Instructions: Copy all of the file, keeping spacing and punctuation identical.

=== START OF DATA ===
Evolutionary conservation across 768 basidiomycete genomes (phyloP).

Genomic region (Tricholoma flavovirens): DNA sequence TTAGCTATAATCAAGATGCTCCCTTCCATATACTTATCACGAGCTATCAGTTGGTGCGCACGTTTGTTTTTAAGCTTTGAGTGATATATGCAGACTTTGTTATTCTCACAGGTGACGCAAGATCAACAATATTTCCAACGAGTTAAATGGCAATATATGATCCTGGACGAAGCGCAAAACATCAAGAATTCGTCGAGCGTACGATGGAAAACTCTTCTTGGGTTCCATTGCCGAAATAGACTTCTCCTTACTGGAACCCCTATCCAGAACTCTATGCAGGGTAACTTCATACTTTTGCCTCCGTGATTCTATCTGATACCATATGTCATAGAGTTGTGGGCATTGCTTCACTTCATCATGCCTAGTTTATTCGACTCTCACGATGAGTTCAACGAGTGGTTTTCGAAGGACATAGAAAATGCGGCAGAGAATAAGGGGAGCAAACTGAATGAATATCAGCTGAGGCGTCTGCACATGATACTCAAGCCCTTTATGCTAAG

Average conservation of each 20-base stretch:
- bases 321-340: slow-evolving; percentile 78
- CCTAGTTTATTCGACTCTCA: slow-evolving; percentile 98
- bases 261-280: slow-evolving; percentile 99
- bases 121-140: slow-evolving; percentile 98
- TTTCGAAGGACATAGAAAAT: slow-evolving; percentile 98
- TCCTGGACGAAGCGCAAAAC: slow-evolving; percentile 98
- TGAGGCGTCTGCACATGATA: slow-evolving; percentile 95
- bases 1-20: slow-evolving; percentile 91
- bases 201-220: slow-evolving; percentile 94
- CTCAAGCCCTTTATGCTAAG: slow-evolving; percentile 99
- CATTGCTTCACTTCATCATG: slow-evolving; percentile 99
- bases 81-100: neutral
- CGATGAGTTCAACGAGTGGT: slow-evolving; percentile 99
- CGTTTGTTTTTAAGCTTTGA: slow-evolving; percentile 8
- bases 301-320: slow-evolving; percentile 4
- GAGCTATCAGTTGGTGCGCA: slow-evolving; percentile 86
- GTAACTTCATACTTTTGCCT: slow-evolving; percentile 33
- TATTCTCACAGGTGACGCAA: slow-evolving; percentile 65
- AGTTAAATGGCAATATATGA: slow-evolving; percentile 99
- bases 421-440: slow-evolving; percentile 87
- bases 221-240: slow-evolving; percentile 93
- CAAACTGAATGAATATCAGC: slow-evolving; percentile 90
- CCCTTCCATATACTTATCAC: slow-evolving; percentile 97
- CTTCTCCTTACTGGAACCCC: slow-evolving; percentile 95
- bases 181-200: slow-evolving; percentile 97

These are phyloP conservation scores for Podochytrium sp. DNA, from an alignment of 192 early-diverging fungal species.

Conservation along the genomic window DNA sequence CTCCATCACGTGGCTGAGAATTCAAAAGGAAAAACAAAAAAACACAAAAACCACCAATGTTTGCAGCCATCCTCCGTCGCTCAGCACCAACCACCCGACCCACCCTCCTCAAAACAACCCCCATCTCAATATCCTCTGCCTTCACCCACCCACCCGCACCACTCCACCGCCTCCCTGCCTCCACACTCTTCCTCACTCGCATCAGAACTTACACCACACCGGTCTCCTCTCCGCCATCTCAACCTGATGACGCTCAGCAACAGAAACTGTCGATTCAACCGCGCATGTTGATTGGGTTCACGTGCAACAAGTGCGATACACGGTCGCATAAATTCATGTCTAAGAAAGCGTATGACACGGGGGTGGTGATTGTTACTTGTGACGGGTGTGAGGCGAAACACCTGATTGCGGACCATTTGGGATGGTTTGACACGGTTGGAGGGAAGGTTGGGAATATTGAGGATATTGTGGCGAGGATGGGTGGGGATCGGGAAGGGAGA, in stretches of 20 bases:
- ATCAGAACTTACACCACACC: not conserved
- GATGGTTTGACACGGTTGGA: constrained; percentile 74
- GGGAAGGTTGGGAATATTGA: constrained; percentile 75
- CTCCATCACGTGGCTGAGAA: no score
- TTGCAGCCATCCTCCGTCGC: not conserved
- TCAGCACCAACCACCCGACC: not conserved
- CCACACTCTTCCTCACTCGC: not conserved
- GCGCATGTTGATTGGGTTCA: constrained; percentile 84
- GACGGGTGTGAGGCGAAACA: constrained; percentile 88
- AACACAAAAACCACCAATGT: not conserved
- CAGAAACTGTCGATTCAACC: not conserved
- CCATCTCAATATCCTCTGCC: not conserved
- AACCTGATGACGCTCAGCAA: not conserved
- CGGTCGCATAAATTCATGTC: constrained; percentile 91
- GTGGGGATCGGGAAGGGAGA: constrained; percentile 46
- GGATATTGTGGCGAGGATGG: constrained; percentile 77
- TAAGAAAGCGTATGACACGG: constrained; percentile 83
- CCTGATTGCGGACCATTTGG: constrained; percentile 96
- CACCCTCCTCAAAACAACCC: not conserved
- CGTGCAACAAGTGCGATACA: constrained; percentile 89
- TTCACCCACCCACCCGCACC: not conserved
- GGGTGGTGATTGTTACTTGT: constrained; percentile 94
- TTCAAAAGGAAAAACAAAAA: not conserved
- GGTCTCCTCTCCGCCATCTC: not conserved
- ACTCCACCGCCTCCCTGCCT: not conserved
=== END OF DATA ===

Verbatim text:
Evolutionary conservation across 768 basidiomycete genomes (phyloP).

Genomic region (Tricholoma flavovirens): DNA sequence TTAGCTATAATCAAGATGCTCCCTTCCATATACTTATCACGAGCTATCAGTTGGTGCGCACGTTTGTTTTTAAGCTTTGAGTGATATATGCAGACTTTGTTATTCTCACAGGTGACGCAAGATCAACAATATTTCCAACGAGTTAAATGGCAATATATGATCCTGGACGAAGCGCAAAACATCAAGAATTCGTCGAGCGTACGATGGAAAACTCTTCTTGGGTTCCATTGCCGAAATAGACTTCTCCTTACTGGAACCCCTATCCAGAACTCTATGCAGGGTAACTTCATACTTTTGCCTCCGTGATTCTATCTGATACCATATGTCATAGAGTTGTGGGCATTGCTTCACTTCATCATGCCTAGTTTATTCGACTCTCACGATGAGTTCAACGAGTGGTTTTCGAAGGACATAGAAAATGCGGCAGAGAATAAGGGGAGCAAACTGAATGAATATCAGCTGAGGCGTCTGCACATGATACTCAAGCCCTTTATGCTAAG

Average conservation of each 20-base stretch:
- bases 321-340: slow-evolving; percentile 78
- CCTAGTTTATTCGACTCTCA: slow-evolving; percentile 98
- bases 261-280: slow-evolving; percentile 99
- bases 121-140: slow-evolving; percentile 98
- TTTCGAAGGACATAGAAAAT: slow-evolving; percentile 98
- TCCTGGACGAAGCGCAAAAC: slow-evolving; percentile 98
- TGAGGCGTCTGCACATGATA: slow-evolving; percentile 95
- bases 1-20: slow-evolving; percentile 91
- bases 201-220: slow-evolving; percentile 94
- CTCAAGCCCTTTATGCTAAG: slow-evolving; percentile 99
- CATTGCTTCACTTCATCATG: slow-evolving; percentile 99
- bases 81-100: neutral
- CGATGAGTTCAACGAGTGGT: slow-evolving; percentile 99
- CGTTTGTTTTTAAGCTTTGA: slow-evolving; percentile 8
- bases 301-320: slow-evolving; percentile 4
- GAGCTATCAGTTGGTGCGCA: slow-evolving; percentile 86
- GTAACTTCATACTTTTGCCT: slow-evolving; percentile 33
- TATTCTCACAGGTGACGCAA: slow-evolving; percentile 65
- AGTTAAATGGCAATATATGA: slow-evolving; percentile 99
- bases 421-440: slow-evolving; percentile 87
- bases 221-240: slow-evolving; percentile 93
- CAAACTGAATGAATATCAGC: slow-evolving; percentile 90
- CCCTTCCATATACTTATCAC: slow-evolving; percentile 97
- CTTCTCCTTACTGGAACCCC: slow-evolving; percentile 95
- bases 181-200: slow-evolving; percentile 97

These are phyloP conservation scores for Podochytrium sp. DNA, from an alignment of 192 early-diverging fungal species.

Conservation along the genomic window DNA sequence CTCCATCACGTGGCTGAGAATTCAAAAGGAAAAACAAAAAAACACAAAAACCACCAATGTTTGCAGCCATCCTCCGTCGCTCAGCACCAACCACCCGACCCACCCTCCTCAAAACAACCCCCATCTCAATATCCTCTGCCTTCACCCACCCACCCGCACCACTCCACCGCCTCCCTGCCTCCACACTCTTCCTCACTCGCATCAGAACTTACACCACACCGGTCTCCTCTCCGCCATCTCAACCTGATGACGCTCAGCAACAGAAACTGTCGATTCAACCGCGCATGTTGATTGGGTTCACGTGCAACAAGTGCGATACACGGTCGCATAAATTCATGTCTAAGAAAGCGTATGACACGGGGGTGGTGATTGTTACTTGTGACGGGTGTGAGGCGAAACACCTGATTGCGGACCATTTGGGATGGTTTGACACGGTTGGAGGGAAGGTTGGGAATATTGAGGATATTGTGGCGAGGATGGGTGGGGATCGGGAAGGGAGA, in stretches of 20 bases:
- ATCAGAACTTACACCACACC: not conserved
- GATGGTTTGACACGGTTGGA: constrained; percentile 74
- GGGAAGGTTGGGAATATTGA: constrained; percentile 75
- CTCCATCACGTGGCTGAGAA: no score
- TTGCAGCCATCCTCCGTCGC: not conserved
- TCAGCACCAACCACCCGACC: not conserved
- CCACACTCTTCCTCACTCGC: not conserved
- GCGCATGTTGATTGGGTTCA: constrained; percentile 84
- GACGGGTGTGAGGCGAAACA: constrained; percentile 88
- AACACAAAAACCACCAATGT: not conserved
- CAGAAACTGTCGATTCAACC: not conserved
- CCATCTCAATATCCTCTGCC: not conserved
- AACCTGATGACGCTCAGCAA: not conserved
- CGGTCGCATAAATTCATGTC: constrained; percentile 91
- GTGGGGATCGGGAAGGGAGA: constrained; percentile 46
- GGATATTGTGGCGAGGATGG: constrained; percentile 77
- TAAGAAAGCGTATGACACGG: constrained; percentile 83
- CCTGATTGCGGACCATTTGG: constrained; percentile 96
- CACCCTCCTCAAAACAACCC: not conserved
- CGTGCAACAAGTGCGATACA: constrained; percentile 89
- TTCACCCACCCACCCGCACC: not conserved
- GGGTGGTGATTGTTACTTGT: constrained; percentile 94
- TTCAAAAGGAAAAACAAAAA: not conserved
- GGTCTCCTCTCCGCCATCTC: not conserved
- ACTCCACCGCCTCCCTGCCT: not conserved